There are certain once great American institutions that have outlived their usefulness, no matter how nostalgic a few people might be for them. Typewriters. Print editions of newspapers. The SI Swimsuit Issue. Nudie magazines. Deadspin. And one of them is not the NFL Pro Bowl.
The Pro Bowl is one institution that no one has ever really loved beyond players with incentive bonuses and Chris Berman Aloha Shirt enthusiasts. And the former could always collect their money without actually playing. While the latter have to deal with the fact Berman is no longer up to the task of rocking the shirt of which Homer Simpson said "should only be worn by Polynesian waiters and big, fat party animals."
The game has long been that thing you only half watch. The fish tank you have on in the back ground while you're doing something else. Or that can't hope you win a Two Screen Battle against whatever is on your phone.
If there was ever a day when the players were actually simulating competitive football, I didn't witness it. Nor would any sane person want to see that. I've always been perfectly content to have no skills guys doing anything that could get them hurt and no one in the trenches playing with any more urgency than the lady at the post office going out back to see if that package is there for you.
No Pro Bowl news is good news. And I say this as someone who watched the infamous Rookie Beach Touch Football Game where the Patriots Robert Edwards dislocated a knee - to the point where his lower leg was a hour away from having to be amputated - and went from a 1,000 rusher to a guy who had to spend three seasons rehabbing before carrying the ball 20 times and retiring for good.
Which matters today because the NFL is having internal discussions about what to do with this anachronism.
Sure, the viewership might be dropping. But even at its lowest ratings in 16 years, it still draws more eyeballs than a lot of actual competitive sports. And the USFL. Just to watch a grotesque, vaguely football-shaped spectacle. So it's less a question of eliminating it than it is replacing it with something. But what?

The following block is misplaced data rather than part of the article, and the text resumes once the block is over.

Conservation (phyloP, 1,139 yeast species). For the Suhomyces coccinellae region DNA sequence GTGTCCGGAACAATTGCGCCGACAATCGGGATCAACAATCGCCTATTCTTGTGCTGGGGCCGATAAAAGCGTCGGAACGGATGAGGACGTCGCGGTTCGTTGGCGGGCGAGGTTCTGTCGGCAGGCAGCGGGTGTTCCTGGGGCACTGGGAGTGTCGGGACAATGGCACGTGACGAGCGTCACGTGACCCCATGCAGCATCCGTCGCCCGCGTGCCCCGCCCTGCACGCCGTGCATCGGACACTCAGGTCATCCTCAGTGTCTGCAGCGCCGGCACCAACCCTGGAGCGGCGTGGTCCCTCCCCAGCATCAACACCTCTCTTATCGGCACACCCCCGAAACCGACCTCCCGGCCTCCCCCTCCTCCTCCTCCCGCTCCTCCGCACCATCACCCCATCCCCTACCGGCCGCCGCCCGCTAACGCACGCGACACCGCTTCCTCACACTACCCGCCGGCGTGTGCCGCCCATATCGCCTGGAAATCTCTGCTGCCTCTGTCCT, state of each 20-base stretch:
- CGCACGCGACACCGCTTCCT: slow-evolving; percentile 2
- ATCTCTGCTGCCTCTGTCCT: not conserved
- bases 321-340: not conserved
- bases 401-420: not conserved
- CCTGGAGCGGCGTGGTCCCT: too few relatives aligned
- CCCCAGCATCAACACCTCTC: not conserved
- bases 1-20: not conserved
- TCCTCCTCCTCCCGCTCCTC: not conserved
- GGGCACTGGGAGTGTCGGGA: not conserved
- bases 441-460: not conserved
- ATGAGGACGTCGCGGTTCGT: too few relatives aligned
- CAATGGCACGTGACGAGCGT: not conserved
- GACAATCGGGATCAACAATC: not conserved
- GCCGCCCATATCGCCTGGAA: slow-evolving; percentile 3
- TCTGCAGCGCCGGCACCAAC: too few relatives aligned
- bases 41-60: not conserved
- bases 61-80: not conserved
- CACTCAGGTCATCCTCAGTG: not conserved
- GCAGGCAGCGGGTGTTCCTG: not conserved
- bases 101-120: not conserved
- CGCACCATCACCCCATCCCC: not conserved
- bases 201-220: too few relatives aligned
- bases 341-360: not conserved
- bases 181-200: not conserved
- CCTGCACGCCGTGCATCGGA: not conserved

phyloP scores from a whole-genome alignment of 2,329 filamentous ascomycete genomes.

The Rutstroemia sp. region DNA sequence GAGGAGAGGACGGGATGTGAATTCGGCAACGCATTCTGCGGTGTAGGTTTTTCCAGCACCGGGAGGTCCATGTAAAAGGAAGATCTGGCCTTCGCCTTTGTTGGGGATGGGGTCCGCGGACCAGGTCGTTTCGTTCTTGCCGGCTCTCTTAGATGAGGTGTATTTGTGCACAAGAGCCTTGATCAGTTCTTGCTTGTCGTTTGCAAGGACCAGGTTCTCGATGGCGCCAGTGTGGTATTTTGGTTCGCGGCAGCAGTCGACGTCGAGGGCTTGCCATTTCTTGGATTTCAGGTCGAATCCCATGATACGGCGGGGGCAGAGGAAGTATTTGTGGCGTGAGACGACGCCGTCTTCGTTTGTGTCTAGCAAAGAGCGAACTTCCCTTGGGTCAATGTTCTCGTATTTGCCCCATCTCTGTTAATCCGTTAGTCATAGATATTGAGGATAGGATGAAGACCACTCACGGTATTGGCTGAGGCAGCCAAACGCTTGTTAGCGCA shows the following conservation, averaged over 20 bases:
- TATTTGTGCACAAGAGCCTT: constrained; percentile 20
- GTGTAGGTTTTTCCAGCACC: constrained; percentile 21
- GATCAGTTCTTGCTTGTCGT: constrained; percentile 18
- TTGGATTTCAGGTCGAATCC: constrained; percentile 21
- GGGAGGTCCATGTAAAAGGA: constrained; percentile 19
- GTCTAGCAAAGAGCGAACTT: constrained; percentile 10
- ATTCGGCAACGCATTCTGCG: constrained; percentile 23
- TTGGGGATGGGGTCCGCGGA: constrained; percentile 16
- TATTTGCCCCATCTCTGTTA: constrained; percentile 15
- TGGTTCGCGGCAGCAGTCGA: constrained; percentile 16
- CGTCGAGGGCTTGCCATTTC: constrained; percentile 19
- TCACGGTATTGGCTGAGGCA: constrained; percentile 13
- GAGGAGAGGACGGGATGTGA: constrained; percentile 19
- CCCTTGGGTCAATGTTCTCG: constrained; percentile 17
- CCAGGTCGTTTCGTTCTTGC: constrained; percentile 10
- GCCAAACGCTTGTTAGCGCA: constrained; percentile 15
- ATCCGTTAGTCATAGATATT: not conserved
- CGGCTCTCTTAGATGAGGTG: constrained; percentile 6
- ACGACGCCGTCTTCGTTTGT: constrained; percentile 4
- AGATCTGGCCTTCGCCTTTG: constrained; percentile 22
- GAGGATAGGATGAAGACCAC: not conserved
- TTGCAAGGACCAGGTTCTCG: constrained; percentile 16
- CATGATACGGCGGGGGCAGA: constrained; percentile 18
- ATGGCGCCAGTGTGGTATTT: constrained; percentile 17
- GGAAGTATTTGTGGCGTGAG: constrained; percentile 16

As usual, the league might not have answers. But the public does. And some of them would be a million times preferable:
My personal favorite, speaking as a Boomer:
With the exception of the idea about painting houses, I'm more likely to watch any of these than the PB as it's currently constituted.
But I'm being completely serious when I say what I'm about to. In fact, I've been saying unironically for about 10 years that this is where I think the game is headed.
I am not joking. You get to see all the players - which is to say their officially licensed likenesses - who were selected by for the two teams into the lineups. Not the ones who are skipping the game because they're in the Super Bowl or nursing injuries or simply not interested. You have the game played by two NFL greats like Marshawn Lynch vs. Rob Gronkowski. Or by celebrities. Or by a couple of the best E-Sports competitors in the country. Whomever. You get a simulated Pro Bowl with all the product tie-ins and sponsorships to make it wildly profitable. And in an era where Twitch is the fastest growing platform in the universe, you have two built in audiences: Football fans and gamers.
Would everyone watch it? Hell no. But it has the potential for a bigger audience than the current fake game has. Most importantly, the odds of anyone getting hurt are nil. All I ask is that when the inevitable day comes that the Pro Bowl complete becomes simulated, the NFL, the NFLPA, Madden and EA Sports cuts me in on the profits for my free idea. My genius deserves to be rewarded.